As it happens, I've done this before. A friend of mine illustrated one of my poems for a comic anthology. That was a lot of fun.
I also studied comics a lot when I was working on some relevant projects, so I learned a great deal about how they work and how to make the words for one.
With that in mind, some answers to questions from the post:
Is the artwork an illustration of the words, or an equivalent to a line of verse or a stanza?
Typically, the artwork is an illustration, as the text of a comic is usually written before the art.
If the poet removed the artwork, would the poem be incomplete?
Usually not if the poem was written first.
It is possible for a comic to emphasize the words, or the art, but usually it's a balance. So if a poem were written intending to turn it into a comic, with half the weight of information carried by the art, then it might very well be clearly incomplete with only the text.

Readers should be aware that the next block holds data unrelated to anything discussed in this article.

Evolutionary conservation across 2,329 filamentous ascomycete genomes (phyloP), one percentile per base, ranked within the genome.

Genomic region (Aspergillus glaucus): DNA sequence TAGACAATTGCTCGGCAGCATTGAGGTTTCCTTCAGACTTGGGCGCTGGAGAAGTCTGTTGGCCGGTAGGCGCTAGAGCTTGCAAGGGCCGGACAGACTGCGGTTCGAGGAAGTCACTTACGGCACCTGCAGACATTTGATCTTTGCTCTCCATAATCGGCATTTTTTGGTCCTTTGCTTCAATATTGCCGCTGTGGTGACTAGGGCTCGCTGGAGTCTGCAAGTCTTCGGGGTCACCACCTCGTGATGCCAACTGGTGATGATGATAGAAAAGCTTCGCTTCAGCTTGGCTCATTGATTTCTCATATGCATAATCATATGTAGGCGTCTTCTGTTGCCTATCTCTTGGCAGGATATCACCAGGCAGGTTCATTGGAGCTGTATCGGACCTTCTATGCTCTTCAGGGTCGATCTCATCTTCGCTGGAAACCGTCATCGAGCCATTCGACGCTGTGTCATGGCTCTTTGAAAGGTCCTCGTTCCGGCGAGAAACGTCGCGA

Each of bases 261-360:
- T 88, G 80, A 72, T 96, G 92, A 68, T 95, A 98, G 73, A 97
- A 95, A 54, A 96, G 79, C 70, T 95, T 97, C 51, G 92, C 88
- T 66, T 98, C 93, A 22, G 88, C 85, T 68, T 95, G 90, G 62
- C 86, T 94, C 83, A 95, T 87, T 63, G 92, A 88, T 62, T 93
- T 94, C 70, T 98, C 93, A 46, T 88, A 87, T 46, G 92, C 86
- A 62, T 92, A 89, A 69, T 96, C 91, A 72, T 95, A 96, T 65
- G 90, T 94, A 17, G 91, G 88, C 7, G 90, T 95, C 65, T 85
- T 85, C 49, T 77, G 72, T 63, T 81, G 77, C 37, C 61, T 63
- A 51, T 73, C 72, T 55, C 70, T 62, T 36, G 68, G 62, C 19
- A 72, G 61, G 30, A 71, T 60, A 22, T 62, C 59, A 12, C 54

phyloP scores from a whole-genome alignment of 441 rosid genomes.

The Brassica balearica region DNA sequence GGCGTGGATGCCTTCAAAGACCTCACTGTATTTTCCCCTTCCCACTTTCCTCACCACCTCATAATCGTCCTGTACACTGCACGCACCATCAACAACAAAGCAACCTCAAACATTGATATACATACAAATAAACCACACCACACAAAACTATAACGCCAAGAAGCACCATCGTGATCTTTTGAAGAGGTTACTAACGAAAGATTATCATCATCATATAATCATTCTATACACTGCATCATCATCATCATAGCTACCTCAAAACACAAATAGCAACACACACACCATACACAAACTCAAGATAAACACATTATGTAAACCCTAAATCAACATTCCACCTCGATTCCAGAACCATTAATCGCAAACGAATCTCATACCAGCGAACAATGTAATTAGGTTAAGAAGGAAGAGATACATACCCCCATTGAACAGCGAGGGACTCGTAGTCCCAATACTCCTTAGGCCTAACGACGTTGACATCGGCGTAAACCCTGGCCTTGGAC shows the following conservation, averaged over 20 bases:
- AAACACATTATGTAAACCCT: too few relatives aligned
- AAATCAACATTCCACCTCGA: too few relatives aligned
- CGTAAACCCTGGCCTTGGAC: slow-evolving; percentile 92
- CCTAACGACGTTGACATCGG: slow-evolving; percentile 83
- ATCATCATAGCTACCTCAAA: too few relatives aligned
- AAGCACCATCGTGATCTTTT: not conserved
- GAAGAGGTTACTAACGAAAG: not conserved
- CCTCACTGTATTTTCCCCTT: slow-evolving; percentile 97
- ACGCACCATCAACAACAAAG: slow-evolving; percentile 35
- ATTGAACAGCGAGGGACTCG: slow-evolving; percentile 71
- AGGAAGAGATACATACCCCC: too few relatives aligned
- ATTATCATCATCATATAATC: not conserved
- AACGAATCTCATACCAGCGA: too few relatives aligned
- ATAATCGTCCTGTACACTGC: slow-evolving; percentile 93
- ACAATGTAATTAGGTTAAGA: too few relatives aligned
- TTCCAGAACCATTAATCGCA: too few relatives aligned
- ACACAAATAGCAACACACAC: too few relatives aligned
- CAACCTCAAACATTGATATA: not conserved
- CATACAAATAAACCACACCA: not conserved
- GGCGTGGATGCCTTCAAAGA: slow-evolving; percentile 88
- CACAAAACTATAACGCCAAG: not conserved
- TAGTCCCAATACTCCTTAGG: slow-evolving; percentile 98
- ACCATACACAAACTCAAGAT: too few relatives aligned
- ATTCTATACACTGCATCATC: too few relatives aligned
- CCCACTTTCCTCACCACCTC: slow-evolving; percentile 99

Would the illustrations make sense without the words?
A good comic usually does make sense without the words, even if much nuance is lost. Consider the popularity of manga even if they are not translated.
Can pictures rhyme?
Rhyme is just repetition, so yes, pictures can rhyme. Look for consistent, repeating motifs. This could be done with any of the basic aspects of art -- shape, color, composition, character, and so forth. I think a good visual rhyme scheme could be made with the landscape line rising and falling.